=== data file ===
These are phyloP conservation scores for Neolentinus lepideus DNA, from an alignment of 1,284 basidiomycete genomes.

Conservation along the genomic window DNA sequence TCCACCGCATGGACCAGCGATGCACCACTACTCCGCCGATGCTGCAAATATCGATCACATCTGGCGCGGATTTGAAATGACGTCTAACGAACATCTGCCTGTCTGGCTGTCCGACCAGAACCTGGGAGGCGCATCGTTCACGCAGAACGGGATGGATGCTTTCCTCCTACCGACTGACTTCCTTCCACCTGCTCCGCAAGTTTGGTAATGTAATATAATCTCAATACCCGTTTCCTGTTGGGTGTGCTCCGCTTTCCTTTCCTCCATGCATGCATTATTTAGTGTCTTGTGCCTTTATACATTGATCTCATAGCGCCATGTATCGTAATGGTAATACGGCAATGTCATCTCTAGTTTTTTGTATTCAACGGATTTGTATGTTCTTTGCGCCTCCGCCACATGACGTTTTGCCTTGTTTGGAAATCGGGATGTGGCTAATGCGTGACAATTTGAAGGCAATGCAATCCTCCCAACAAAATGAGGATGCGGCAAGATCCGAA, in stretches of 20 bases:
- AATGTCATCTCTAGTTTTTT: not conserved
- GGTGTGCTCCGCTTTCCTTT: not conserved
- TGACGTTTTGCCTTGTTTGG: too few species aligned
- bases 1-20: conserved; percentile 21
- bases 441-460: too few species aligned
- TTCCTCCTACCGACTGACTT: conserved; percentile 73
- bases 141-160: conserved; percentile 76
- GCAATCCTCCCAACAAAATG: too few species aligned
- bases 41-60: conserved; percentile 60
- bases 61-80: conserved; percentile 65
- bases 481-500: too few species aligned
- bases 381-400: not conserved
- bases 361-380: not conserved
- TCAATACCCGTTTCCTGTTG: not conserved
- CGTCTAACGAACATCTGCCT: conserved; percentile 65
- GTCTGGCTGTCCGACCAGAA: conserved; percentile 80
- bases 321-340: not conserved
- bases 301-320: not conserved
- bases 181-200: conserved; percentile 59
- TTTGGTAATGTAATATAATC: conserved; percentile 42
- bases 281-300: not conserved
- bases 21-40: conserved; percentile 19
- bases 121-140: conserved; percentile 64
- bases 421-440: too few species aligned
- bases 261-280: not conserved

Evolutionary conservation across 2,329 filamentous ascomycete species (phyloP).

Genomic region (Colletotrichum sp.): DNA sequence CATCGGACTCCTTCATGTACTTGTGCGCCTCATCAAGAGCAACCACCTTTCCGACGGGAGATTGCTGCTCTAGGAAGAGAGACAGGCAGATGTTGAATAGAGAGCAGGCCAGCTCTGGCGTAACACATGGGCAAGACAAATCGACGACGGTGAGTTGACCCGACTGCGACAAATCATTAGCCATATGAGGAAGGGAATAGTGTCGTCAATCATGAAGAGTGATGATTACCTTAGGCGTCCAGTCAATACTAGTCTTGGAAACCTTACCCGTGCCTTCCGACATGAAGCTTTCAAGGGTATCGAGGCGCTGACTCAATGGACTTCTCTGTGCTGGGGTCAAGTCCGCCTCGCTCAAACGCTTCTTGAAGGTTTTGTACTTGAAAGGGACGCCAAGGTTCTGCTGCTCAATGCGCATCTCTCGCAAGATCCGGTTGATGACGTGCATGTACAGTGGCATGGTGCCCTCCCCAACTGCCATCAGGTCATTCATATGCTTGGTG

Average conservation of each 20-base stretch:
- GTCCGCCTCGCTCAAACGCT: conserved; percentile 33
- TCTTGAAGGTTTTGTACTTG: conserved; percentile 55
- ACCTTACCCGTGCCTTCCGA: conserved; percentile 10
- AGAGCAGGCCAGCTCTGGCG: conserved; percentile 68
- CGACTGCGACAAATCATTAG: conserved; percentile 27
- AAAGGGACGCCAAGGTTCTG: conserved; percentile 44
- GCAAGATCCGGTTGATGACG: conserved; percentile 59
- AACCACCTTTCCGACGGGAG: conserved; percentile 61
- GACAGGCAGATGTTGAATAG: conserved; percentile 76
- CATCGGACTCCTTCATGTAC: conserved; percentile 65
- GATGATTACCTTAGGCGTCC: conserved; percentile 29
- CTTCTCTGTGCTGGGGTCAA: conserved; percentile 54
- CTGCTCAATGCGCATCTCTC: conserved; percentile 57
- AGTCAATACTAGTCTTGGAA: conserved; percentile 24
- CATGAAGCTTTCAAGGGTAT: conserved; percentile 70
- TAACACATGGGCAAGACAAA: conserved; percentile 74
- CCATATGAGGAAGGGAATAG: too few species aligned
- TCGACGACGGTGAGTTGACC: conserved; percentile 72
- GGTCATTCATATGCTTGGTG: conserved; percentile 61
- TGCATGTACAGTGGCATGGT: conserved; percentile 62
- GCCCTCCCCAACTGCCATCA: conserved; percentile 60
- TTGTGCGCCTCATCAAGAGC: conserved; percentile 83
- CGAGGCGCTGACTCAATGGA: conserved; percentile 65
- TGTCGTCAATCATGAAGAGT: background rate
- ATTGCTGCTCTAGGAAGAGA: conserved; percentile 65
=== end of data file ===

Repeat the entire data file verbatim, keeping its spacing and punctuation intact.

These are phyloP conservation scores for Neolentinus lepideus DNA, from an alignment of 1,284 basidiomycete genomes.

Conservation along the genomic window DNA sequence TCCACCGCATGGACCAGCGATGCACCACTACTCCGCCGATGCTGCAAATATCGATCACATCTGGCGCGGATTTGAAATGACGTCTAACGAACATCTGCCTGTCTGGCTGTCCGACCAGAACCTGGGAGGCGCATCGTTCACGCAGAACGGGATGGATGCTTTCCTCCTACCGACTGACTTCCTTCCACCTGCTCCGCAAGTTTGGTAATGTAATATAATCTCAATACCCGTTTCCTGTTGGGTGTGCTCCGCTTTCCTTTCCTCCATGCATGCATTATTTAGTGTCTTGTGCCTTTATACATTGATCTCATAGCGCCATGTATCGTAATGGTAATACGGCAATGTCATCTCTAGTTTTTTGTATTCAACGGATTTGTATGTTCTTTGCGCCTCCGCCACATGACGTTTTGCCTTGTTTGGAAATCGGGATGTGGCTAATGCGTGACAATTTGAAGGCAATGCAATCCTCCCAACAAAATGAGGATGCGGCAAGATCCGAA, in stretches of 20 bases:
- AATGTCATCTCTAGTTTTTT: not conserved
- GGTGTGCTCCGCTTTCCTTT: not conserved
- TGACGTTTTGCCTTGTTTGG: too few species aligned
- bases 1-20: conserved; percentile 21
- bases 441-460: too few species aligned
- TTCCTCCTACCGACTGACTT: conserved; percentile 73
- bases 141-160: conserved; percentile 76
- GCAATCCTCCCAACAAAATG: too few species aligned
- bases 41-60: conserved; percentile 60
- bases 61-80: conserved; percentile 65
- bases 481-500: too few species aligned
- bases 381-400: not conserved
- bases 361-380: not conserved
- TCAATACCCGTTTCCTGTTG: not conserved
- CGTCTAACGAACATCTGCCT: conserved; percentile 65
- GTCTGGCTGTCCGACCAGAA: conserved; percentile 80
- bases 321-340: not conserved
- bases 301-320: not conserved
- bases 181-200: conserved; percentile 59
- TTTGGTAATGTAATATAATC: conserved; percentile 42
- bases 281-300: not conserved
- bases 21-40: conserved; percentile 19
- bases 121-140: conserved; percentile 64
- bases 421-440: too few species aligned
- bases 261-280: not conserved

Evolutionary conservation across 2,329 filamentous ascomycete species (phyloP).

Genomic region (Colletotrichum sp.): DNA sequence CATCGGACTCCTTCATGTACTTGTGCGCCTCATCAAGAGCAACCACCTTTCCGACGGGAGATTGCTGCTCTAGGAAGAGAGACAGGCAGATGTTGAATAGAGAGCAGGCCAGCTCTGGCGTAACACATGGGCAAGACAAATCGACGACGGTGAGTTGACCCGACTGCGACAAATCATTAGCCATATGAGGAAGGGAATAGTGTCGTCAATCATGAAGAGTGATGATTACCTTAGGCGTCCAGTCAATACTAGTCTTGGAAACCTTACCCGTGCCTTCCGACATGAAGCTTTCAAGGGTATCGAGGCGCTGACTCAATGGACTTCTCTGTGCTGGGGTCAAGTCCGCCTCGCTCAAACGCTTCTTGAAGGTTTTGTACTTGAAAGGGACGCCAAGGTTCTGCTGCTCAATGCGCATCTCTCGCAAGATCCGGTTGATGACGTGCATGTACAGTGGCATGGTGCCCTCCCCAACTGCCATCAGGTCATTCATATGCTTGGTG

Average conservation of each 20-base stretch:
- GTCCGCCTCGCTCAAACGCT: conserved; percentile 33
- TCTTGAAGGTTTTGTACTTG: conserved; percentile 55
- ACCTTACCCGTGCCTTCCGA: conserved; percentile 10
- AGAGCAGGCCAGCTCTGGCG: conserved; percentile 68
- CGACTGCGACAAATCATTAG: conserved; percentile 27
- AAAGGGACGCCAAGGTTCTG: conserved; percentile 44
- GCAAGATCCGGTTGATGACG: conserved; percentile 59
- AACCACCTTTCCGACGGGAG: conserved; percentile 61
- GACAGGCAGATGTTGAATAG: conserved; percentile 76
- CATCGGACTCCTTCATGTAC: conserved; percentile 65
- GATGATTACCTTAGGCGTCC: conserved; percentile 29
- CTTCTCTGTGCTGGGGTCAA: conserved; percentile 54
- CTGCTCAATGCGCATCTCTC: conserved; percentile 57
- AGTCAATACTAGTCTTGGAA: conserved; percentile 24
- CATGAAGCTTTCAAGGGTAT: conserved; percentile 70
- TAACACATGGGCAAGACAAA: conserved; percentile 74
- CCATATGAGGAAGGGAATAG: too few species aligned
- TCGACGACGGTGAGTTGACC: conserved; percentile 72
- GGTCATTCATATGCTTGGTG: conserved; percentile 61
- TGCATGTACAGTGGCATGGT: conserved; percentile 62
- GCCCTCCCCAACTGCCATCA: conserved; percentile 60
- TTGTGCGCCTCATCAAGAGC: conserved; percentile 83
- CGAGGCGCTGACTCAATGGA: conserved; percentile 65
- TGTCGTCAATCATGAAGAGT: background rate
- ATTGCTGCTCTAGGAAGAGA: conserved; percentile 65